The Poetic Conversation of Being Human: A Week with Naomi Shihab Nye

March 26 to 31, 2017

This week was made possible by a grant from the Ministries Foundation of the Sisters of St. Joseph

Kabeya MediaThe Sufi poet Rumi suggested that for any of us to open into the fullness of our beauty, we must be spoken to. He regarded every human being as a conversation–between our bodies or the particulars that make us who we are, and that something “more” flowing through all of us, the universal that we share across time and differences.

Wisdom Ways brings Palestinian-American Poet Naomi Shihab Nye back for a week in residence, opening a rich and daily conversation between the particular and universal, between the world that we live in and the world we want to create. She will lead five public programs you can attend individually or as a series in a weeklong self-guided writing retreat with ample time for your own work on the page. Attend one or all of these programs. Discover the poetry of your own life waiting to be spoken to and waiting to reply.


Events with Naomi Shihab Nye, March 26 - 31

Visit the individual webpage for more information about each event


About Naomi Shihab Nye


Naomi Shihab Nye is the author and/or editor of more than 30 volumes, including poetry, essays, short stories, novels for young readers, and picture books. The Turtle of Oman, her novel for children, was named Best Book of 2014 by The Horn Book, a 2015 Notable Children's Book by the American Library.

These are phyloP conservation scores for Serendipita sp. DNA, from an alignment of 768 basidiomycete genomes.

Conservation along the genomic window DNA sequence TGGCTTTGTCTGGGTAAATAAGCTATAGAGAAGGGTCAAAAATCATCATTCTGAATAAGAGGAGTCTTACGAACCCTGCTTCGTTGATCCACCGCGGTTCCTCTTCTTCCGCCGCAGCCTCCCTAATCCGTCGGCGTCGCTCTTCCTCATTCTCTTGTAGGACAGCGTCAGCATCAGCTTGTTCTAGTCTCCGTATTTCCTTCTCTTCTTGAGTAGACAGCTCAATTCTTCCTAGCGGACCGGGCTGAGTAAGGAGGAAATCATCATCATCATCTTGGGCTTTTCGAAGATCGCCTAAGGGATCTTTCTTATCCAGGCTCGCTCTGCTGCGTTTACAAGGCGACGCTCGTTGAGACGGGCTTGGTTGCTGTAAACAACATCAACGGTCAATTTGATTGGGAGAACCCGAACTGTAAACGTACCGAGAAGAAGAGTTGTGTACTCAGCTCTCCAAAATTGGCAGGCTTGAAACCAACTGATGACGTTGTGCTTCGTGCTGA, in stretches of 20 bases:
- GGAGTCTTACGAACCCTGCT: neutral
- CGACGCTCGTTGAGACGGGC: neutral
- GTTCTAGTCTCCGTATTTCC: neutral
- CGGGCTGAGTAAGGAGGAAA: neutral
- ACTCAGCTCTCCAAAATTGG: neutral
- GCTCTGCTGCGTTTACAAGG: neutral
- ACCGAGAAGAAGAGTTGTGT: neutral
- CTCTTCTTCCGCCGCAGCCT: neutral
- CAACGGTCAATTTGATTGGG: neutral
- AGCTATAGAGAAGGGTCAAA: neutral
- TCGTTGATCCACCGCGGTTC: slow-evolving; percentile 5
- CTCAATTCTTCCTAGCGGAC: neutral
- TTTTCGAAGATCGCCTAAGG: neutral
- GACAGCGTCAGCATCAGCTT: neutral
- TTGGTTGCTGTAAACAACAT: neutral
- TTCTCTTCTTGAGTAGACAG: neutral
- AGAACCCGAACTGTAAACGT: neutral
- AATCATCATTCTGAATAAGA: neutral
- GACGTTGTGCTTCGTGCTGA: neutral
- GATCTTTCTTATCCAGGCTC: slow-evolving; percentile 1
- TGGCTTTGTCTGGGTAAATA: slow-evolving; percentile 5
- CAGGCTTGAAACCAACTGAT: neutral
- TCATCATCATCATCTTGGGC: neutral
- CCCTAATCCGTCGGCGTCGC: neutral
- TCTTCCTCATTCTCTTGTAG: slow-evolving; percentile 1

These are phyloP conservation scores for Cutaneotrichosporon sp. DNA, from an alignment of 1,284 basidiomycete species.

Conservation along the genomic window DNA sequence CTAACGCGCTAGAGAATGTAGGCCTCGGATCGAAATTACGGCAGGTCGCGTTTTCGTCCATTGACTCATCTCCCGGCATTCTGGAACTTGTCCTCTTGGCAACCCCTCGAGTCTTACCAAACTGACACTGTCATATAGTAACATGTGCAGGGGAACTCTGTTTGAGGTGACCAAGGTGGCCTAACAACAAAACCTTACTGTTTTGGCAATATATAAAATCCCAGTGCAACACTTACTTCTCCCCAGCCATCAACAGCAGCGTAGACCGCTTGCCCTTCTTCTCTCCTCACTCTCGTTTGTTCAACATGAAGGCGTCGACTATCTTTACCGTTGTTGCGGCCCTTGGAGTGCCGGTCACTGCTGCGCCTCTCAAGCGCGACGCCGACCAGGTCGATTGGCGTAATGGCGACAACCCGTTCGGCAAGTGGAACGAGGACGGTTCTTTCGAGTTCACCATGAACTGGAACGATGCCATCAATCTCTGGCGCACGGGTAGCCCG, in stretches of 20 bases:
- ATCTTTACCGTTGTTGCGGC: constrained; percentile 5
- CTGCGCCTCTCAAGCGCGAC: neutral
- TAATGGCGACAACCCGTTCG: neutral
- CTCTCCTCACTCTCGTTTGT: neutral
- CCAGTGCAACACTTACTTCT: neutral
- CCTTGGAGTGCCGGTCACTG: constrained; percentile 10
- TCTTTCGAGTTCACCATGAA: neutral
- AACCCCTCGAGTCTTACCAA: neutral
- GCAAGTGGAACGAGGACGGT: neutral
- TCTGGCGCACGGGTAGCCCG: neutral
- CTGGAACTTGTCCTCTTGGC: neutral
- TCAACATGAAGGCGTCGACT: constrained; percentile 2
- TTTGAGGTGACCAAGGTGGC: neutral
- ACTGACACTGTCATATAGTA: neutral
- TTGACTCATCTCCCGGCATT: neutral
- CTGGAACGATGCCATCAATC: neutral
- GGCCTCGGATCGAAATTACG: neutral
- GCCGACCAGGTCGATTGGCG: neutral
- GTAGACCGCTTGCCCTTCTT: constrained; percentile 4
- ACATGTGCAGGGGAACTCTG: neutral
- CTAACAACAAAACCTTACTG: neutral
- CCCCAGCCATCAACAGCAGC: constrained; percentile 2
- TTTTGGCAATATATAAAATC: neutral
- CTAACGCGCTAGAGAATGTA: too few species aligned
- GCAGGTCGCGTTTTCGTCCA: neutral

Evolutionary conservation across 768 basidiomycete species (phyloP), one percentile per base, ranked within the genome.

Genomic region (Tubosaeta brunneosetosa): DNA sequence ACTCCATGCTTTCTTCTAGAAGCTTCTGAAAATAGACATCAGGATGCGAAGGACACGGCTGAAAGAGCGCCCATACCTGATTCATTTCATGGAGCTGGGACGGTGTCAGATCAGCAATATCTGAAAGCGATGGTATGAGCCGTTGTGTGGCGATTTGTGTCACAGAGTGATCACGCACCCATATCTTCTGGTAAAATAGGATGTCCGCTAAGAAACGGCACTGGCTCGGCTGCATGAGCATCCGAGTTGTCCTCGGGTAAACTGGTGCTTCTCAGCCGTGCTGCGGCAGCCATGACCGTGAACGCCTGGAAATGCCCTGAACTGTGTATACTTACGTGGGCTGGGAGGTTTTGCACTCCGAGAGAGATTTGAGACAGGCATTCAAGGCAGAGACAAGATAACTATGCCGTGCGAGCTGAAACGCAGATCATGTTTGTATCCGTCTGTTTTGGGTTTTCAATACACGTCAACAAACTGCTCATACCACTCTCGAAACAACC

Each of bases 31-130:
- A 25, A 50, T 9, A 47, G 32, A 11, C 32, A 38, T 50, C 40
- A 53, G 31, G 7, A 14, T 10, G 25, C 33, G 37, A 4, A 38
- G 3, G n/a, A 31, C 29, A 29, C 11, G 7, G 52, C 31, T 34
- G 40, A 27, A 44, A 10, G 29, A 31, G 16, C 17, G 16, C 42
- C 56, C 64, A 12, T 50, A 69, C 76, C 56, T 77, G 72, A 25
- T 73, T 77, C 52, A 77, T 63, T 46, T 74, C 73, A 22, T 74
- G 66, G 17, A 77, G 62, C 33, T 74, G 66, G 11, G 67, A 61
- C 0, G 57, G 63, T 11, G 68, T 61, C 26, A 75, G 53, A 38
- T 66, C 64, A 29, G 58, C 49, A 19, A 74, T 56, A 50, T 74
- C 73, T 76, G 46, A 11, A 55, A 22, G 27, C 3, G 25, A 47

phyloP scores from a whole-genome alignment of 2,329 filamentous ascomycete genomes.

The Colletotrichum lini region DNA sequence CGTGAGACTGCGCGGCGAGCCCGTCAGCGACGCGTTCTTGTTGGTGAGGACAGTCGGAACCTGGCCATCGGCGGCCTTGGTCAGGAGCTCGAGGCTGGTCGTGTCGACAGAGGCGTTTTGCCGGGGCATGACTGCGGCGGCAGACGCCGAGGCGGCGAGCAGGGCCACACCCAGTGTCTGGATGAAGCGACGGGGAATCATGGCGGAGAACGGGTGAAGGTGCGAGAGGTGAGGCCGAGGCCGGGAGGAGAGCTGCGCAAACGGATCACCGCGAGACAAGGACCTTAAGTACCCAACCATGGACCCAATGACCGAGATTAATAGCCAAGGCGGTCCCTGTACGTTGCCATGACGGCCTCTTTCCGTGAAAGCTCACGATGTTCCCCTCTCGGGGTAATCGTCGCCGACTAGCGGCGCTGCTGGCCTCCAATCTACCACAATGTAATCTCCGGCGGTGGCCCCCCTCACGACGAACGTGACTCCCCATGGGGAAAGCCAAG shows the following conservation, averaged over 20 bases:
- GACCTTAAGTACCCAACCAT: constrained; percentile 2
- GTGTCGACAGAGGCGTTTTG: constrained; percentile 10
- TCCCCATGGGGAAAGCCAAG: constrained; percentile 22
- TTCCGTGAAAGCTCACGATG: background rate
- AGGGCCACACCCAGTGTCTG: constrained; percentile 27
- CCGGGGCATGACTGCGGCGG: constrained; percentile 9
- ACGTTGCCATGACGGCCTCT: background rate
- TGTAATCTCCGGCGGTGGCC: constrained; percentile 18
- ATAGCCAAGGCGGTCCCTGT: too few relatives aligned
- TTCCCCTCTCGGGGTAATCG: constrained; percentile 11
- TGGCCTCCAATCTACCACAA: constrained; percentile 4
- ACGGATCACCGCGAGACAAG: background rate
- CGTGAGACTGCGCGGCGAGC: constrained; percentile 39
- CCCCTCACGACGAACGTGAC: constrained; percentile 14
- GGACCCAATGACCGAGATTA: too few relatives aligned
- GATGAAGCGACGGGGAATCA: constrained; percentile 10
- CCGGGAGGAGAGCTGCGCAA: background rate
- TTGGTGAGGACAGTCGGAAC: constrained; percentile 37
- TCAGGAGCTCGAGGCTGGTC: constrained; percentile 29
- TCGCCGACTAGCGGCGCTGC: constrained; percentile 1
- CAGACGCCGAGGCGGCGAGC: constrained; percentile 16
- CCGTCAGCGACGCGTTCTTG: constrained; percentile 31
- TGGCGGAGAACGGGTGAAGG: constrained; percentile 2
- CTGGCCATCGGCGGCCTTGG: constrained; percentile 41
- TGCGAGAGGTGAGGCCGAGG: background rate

Naomi has spent 40 years traveling the country and the world leading writing workshops and inspiring students of all ages. Born to a Palestinian father and an American mother, Nye grew up in St. Louis, Jerusalem, and San Antonio. Drawing on her Palestinian-American heritage, the cultural diversity of her home in Texas, and her experiences traveling in Asia, Europe, Canada, Mexico, and the Middle East, Nye uses her writing to attest to our shared humanity.

 

Being part of multiple cultures shapes her poetry, which lends a fresh perspective to ordinary events, people, and objects. For Nye, “the primary source of poetry has always been local life, random characters met on the streets, our own ancestry sifting down to us through small essential daily tasks.”  She is an active voice for Arab-Americans who explores her heritage in her work and speaks out against both terrorism and prejudice.

 

 


 Naomi Shihab Nye Readings


Naomi Shihab Nye Reads "Gate A4"
March 31, 2017
Wisdom Ways Center for Spirituality
Kabeya Media

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Naomi Shihab Nye Reads "Kindness"
March 18, 2016
Wisdom Ways Center for Spirituality
Kabeya Media

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Naomi Shihab Nye Reads "O Say Can You See"
March 18, 2016
Wisdom Ways Center for Spirituality
Kabeya Media


Photos March 26-31, 2017


 


Photos by Kabeya Media


Additional Readings from March 31


Ibtisam Barakat Reads "Despair"
March 31, 2017
Wisdom Ways Center for Spirituality
Kabeya Media

 

 

Ibtisam Barakat and Naomi Shihab Nye Read Poems
March 31, 2017
Wisdom Ways Center for Spirituality
Kabeya Media